Factory Worker

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Crematorium on a Dried-up Lake

I am always fascinated by graveyards, tombstones, epitaphs, crematoriums, and anything that has to do with death. This crematorium stands on the bank of the now dried-up Harinagar Lake, New Delhi. This area keeps me interested for various reasons–when I visited last, there was a weathered boat keel up on the parched lake-bed and a pig stubbornly snouting something at its base, children in two or three groups playing cricket in the middle of the bed, some tail-tucking dogs feeding on the skull of a buffalo with noisy crows, and a couple of kingfishers perched on the dry branches of a fallen, uprooted tree. And there was smoke escaping from between the wall and the corrugated tin roof of the cremation buildings every time I visited that place. This time too.

সোই / Signature

Signature
by Tomas Tranströmer (1931–2015)
Nobel Prize in Literature (2011)

কানশিনবা তারে ঐগি
খোঙ অমম্বা থোঙজিনসিদা৷
শঙজাউ৷
ইঙান ঙাল্লী অঙৌবা চেদু৷
মমি কয়ানা লেঙ লেঙ৷
শোই তৌনীংই পূম্নমক মদুদা৷

মঙালদুনা ঐবু লাকহৎ
মতম্বু খুমজিনখিন্দ্রিখৈ৷

Robert Fulton’s translation:

I have to step
over the dark threshold.
A hall.
The white document gleams.
With many shadows moving.
Everyone wants to sign it.

Until the light overtook me
and folded up time.

 

 

 

To John Ashbery

John Askbery photo by Lynn Davis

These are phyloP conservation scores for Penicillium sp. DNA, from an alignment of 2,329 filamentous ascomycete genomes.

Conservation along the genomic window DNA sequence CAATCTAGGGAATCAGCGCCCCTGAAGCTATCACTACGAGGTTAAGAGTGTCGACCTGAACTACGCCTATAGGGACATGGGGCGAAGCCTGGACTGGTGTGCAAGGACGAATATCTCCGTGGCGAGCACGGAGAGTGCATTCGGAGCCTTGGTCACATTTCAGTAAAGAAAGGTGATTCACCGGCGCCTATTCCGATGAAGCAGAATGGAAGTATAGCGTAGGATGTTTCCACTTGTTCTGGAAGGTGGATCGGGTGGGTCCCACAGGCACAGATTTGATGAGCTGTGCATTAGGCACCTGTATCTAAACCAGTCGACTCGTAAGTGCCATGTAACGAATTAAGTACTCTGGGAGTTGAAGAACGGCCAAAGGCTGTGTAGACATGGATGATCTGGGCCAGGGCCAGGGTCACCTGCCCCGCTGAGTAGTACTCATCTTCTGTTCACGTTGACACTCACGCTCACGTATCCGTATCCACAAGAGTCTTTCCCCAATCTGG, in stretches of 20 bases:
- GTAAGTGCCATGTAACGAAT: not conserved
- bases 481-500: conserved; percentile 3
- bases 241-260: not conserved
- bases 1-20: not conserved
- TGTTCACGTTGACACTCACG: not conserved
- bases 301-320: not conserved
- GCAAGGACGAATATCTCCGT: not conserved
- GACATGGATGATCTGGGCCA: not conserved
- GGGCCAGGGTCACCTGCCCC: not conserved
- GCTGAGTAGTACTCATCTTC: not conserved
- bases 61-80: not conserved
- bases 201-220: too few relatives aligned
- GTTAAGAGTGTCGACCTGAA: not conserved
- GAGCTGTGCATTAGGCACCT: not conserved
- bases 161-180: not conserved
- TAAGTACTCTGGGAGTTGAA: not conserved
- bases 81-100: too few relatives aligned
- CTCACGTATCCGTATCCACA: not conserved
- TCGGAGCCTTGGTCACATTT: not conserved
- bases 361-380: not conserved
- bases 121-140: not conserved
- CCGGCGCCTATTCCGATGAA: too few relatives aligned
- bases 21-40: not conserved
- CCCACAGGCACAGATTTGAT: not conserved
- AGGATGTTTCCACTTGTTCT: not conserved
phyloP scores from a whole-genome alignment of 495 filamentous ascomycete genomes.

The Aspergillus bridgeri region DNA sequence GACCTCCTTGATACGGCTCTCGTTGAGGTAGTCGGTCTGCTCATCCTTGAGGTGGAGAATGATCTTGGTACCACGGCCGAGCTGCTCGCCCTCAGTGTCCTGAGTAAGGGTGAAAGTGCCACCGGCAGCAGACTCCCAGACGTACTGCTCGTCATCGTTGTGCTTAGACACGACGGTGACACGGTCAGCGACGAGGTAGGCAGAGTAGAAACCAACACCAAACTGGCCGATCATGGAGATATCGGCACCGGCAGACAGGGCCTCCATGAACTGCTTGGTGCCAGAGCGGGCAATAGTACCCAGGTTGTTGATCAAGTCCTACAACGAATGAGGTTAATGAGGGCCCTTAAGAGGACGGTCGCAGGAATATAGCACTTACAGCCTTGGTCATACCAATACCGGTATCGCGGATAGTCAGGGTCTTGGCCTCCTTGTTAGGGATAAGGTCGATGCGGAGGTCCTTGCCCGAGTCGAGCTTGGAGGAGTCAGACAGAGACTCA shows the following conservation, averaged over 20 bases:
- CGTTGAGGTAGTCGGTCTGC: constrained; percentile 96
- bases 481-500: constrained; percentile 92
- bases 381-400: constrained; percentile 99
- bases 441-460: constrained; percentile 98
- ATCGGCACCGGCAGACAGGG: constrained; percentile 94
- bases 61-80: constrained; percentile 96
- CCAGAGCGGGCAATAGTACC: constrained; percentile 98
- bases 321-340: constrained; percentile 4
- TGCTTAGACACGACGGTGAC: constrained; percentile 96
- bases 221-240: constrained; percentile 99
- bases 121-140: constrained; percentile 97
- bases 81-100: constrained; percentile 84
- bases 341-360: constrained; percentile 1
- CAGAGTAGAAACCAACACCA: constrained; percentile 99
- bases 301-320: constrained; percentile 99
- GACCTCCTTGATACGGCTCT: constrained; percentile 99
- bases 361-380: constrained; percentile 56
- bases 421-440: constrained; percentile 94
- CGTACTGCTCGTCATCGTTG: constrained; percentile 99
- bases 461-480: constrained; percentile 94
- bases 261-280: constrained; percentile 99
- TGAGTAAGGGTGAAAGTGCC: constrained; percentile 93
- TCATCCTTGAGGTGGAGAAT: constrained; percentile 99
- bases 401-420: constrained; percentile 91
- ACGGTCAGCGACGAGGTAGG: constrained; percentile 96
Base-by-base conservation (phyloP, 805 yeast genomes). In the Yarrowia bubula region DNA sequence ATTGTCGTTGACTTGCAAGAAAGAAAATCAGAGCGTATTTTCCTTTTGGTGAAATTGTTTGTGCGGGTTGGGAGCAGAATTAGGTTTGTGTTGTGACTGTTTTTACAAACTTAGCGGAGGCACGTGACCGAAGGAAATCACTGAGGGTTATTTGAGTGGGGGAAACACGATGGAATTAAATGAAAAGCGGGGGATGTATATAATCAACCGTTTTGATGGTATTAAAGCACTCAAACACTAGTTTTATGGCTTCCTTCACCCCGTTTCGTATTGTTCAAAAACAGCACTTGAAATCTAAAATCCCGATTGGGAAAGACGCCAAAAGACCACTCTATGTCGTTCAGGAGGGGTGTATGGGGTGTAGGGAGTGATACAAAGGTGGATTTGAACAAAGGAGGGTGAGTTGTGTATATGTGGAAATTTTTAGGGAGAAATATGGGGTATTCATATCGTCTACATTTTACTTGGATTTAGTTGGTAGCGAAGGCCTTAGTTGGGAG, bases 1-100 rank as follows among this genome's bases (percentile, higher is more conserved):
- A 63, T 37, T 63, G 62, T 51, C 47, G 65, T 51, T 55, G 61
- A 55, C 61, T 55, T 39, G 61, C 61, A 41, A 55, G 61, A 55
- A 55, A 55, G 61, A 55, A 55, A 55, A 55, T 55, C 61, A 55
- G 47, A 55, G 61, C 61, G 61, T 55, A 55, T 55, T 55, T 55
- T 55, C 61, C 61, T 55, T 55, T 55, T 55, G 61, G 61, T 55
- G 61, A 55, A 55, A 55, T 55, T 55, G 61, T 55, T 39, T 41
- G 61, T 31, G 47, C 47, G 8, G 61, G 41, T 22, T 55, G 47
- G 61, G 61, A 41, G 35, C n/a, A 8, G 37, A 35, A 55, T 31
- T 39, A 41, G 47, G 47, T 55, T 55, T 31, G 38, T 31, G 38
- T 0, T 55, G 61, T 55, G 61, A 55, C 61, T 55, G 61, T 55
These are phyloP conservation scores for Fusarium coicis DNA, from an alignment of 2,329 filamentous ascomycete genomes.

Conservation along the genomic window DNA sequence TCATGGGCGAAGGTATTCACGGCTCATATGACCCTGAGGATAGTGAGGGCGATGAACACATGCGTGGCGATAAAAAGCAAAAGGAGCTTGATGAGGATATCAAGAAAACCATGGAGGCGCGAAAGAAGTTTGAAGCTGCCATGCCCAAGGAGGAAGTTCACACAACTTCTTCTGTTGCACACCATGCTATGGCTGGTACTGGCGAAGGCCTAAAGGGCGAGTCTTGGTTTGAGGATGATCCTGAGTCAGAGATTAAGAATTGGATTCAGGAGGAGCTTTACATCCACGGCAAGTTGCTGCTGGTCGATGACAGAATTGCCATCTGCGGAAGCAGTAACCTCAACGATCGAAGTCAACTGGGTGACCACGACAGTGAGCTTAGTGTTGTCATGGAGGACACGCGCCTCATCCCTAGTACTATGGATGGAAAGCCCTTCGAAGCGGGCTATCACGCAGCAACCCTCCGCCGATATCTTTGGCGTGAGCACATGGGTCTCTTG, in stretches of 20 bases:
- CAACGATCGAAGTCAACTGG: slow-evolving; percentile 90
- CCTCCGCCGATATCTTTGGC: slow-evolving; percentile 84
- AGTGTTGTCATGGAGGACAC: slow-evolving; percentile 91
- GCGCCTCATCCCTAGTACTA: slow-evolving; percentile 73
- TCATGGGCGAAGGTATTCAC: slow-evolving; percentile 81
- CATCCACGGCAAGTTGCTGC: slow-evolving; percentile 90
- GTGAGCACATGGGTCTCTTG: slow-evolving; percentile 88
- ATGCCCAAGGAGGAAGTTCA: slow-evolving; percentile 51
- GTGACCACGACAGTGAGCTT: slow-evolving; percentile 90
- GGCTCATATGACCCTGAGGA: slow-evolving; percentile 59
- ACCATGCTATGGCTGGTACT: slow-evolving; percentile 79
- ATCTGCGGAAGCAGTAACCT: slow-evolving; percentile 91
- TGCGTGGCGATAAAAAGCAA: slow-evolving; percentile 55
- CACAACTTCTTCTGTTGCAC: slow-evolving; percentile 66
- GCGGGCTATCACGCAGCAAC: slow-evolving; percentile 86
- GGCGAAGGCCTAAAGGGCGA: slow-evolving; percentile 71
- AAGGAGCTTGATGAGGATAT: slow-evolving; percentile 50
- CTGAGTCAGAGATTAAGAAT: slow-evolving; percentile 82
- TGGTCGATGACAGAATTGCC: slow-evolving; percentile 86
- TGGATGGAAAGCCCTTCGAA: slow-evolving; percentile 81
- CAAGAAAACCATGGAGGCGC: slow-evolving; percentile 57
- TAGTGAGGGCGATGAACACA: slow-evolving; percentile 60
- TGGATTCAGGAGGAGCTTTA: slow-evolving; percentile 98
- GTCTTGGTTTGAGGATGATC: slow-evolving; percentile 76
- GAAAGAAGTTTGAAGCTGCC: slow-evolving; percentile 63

Photograph by LYNN DAVIS

Poetry is ash, Ashbery—your dust has already scattered in the wind, been the breath of many who have turned into ashes and joined the dust, wind, fire, water and the sky. I don’t know where you came from, Ashbery, but I think you return where you came from, like all of us. We are ashes for a while and we fly and scatter when the home-bound wind comes.

John Ashbery, the beloved Ashbery, your death has let the hell loose in me again, and a sadist or joyist (who can tell them apart, if they aren’t one and the same thing?), I love it because there is a pleasure in all this. You are like me—guilt tasted pleasing, and it made you a poet, for which you have become the beloved.

Surviving the death of a loved one always accompanies a subtle (often acute) feeling of guilt. Life wants to live and death wants to go on, and unfortunately love cannot bridge the two, to our chagrin. If not bridge, love should be able to keep us together in life, through life, or in death, we petulantly demand. But we the warlike humans, who just don’t let it go without a fight but wage wars against and kill each other for whatever petty thing there can be, can’t possibly put ourselves into any action when death wrests our loved ones from our arms invisibly even as we see it, which is stabbingly painful. And life is such that in most of the cases we drag on (just out of nature, but for nothing obvious to live for—it really feels rather empty, unbearably heavily empty, and you just don’t commit suicide), feeling the fading pang of guilt—the survivor’s guilt fading into general sadness or general weakness that pervades the rest of our life, which gravitates toward and finally empties itself into death. Life with its apparent injustice ends well in ash, so it all seems well. Maybe, there will be a lingering after-life feeling of anger at having put through it that badly.